Compliance with the law on workplace accessibility doesn't begin and end with ramps and dedicated loos - there are usability and maintenance issues that go way beyond these that are being widely neglected, says Nick Martindale.
6 June 2017 | Nick Martindale
According to a recent report by the Equality and Human Rights Commission, fewer than half (47.6 per cent) of disabled adults are in employment compared with almost 80 per cent of non-disabled people, and that gap has increased in the past seven years.
The reasons for this are many and varied, but one issue is undoubtedly the accessibility of workplaces and the ease with which individuals are able to get in, around and out of their place of work.
For many years the requirement on employers - and facilities managers working within organisations or as service providers to them - was dictated by the Disability Discrimination Act 1995, which was later incorporated into the 2010 Equality Act.
A key element of this, says Daniel Wilde, partner at Harding Evans LLP, is to facilitate access for disabled people, including making "reasonable adjustments" where needed. "That could be changing how things are done, changing a physical feature of a building, or providing an ancillary aid," he says.
"There's no obligation to make fundamental changes; if it would cost a small business owner £20 million then that obviously wouldn't be reasonable because cost is a factor in a reasonable adjustment. But if it's as simple as putting in a ramp, and there was the ability to do that, then that would be reasonable."
Other measures could include installing lifts, fitting doorbells to ring for assistance, widening doorways or aisles in a shop to make them accessible for wheelchair users, or creating dedicated disabled toilets or parking slots.
In practice, much of the remit for FM and those involved in designing new premises will be governed by Part M of the Building Regulations, which lays out stipulations on access and the use of buildings, ambulant disability, vertical and horizontal transportation, visual impairment and means of escape to a refuge.
"Issues that we must consider include circulation routes and fire escapes, accessible toilets, showers, kitchen facilities and reception counter-tops," says Guy Crabb, managing director of commercial design and fit-out firm ODB Group. "We must also ensure, for example, that light switches are distinguishable and door frames identifiable, for those who may be visually impaired, and that consideration is given perhaps for hearing loop installation in meeting rooms."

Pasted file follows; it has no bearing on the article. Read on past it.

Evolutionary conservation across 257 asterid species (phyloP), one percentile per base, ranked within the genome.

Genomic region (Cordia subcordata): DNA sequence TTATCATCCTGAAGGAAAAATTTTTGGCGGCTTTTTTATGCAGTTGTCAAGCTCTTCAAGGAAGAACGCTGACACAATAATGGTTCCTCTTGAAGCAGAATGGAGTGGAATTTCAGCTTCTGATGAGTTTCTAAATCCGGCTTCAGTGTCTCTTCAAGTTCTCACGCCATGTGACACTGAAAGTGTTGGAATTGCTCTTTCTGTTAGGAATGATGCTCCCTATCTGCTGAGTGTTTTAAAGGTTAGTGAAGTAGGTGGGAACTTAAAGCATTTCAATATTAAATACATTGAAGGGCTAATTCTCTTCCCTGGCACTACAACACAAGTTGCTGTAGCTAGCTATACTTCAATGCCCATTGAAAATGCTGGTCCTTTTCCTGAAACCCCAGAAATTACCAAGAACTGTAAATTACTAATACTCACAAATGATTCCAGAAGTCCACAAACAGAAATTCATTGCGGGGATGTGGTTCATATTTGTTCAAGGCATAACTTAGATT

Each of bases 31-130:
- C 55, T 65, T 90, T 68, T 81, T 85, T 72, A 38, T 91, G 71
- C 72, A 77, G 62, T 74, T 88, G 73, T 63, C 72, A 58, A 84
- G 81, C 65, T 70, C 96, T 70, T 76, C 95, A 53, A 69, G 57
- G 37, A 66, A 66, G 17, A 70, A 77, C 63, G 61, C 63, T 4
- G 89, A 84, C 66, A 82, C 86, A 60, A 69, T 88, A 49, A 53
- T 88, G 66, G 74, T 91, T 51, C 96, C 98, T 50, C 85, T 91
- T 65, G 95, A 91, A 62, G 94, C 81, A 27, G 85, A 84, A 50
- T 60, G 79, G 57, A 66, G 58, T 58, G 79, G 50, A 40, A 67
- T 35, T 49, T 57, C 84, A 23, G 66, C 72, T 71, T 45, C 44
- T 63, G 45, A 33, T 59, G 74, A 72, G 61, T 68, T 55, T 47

Yet while such issues are often considered when offices are built or redesigned, there is still significant room for improvement from an accessibility and usability perspective in practice. Edward Finch is former professor of facilities management at the University of Salford, and suffers from multiple sclerosis - a condition his mother also had.
"She was living at a time where as a disabled person her life was pretty much confined to the home, so things have moved on since then," he says. "My experience over a more recent period in the last 10 years is that it has got better, but I think the momentum has been lost somewhere."
He recalls a recent meeting in a prestigious office in London when he was unable to exit a lobby area after visiting the bathroom. "I was stuck there for about 10 minutes and at that point it's easy to feel depressed," he said. "You feel left out of society, and that was an organisation you would have expected to have thought about that." Often the issues are outside buildings too, particularly getting access to front doors, or pavements which have no dropdown kerbs.
Inside the buildings, a lack of maintenance can also cause issues, even where provisions have been designed in.
"The gap seems to be when a building is signed off and handed over to the people who are actually managing and using it," says Angela Matthews, senior disability consultant at the Business Disability Forum.
"I visited an organisation where the entrances were compliant but when you get to an auditorium or internal meeting room people don't know where to find the ramp or how to implement it, or a shelf in an accessible washroom has been taken away because it was broken and it hasn't been replaced. Part M and legal accessibility compliance standards provide the framework but colleagues need to have a working knowledge of how to maintain the facilities as well to make sure those are continued."
Matthews says the legislation is designed as a bare minimum, and that FM needs to work closely with the wider business such as HR to ensure that the needs of all people who have disabilities are met. "When we look at Part M, we see primarily regulations for disabilities and conditions that either can be seen or where there is a condition which a service provider or an individual already knows about," she says. "What it doesn't look at is a lot of non-visible conditions or a person who has not yet got a diagnosis or is going through the stage of acquiring a disability."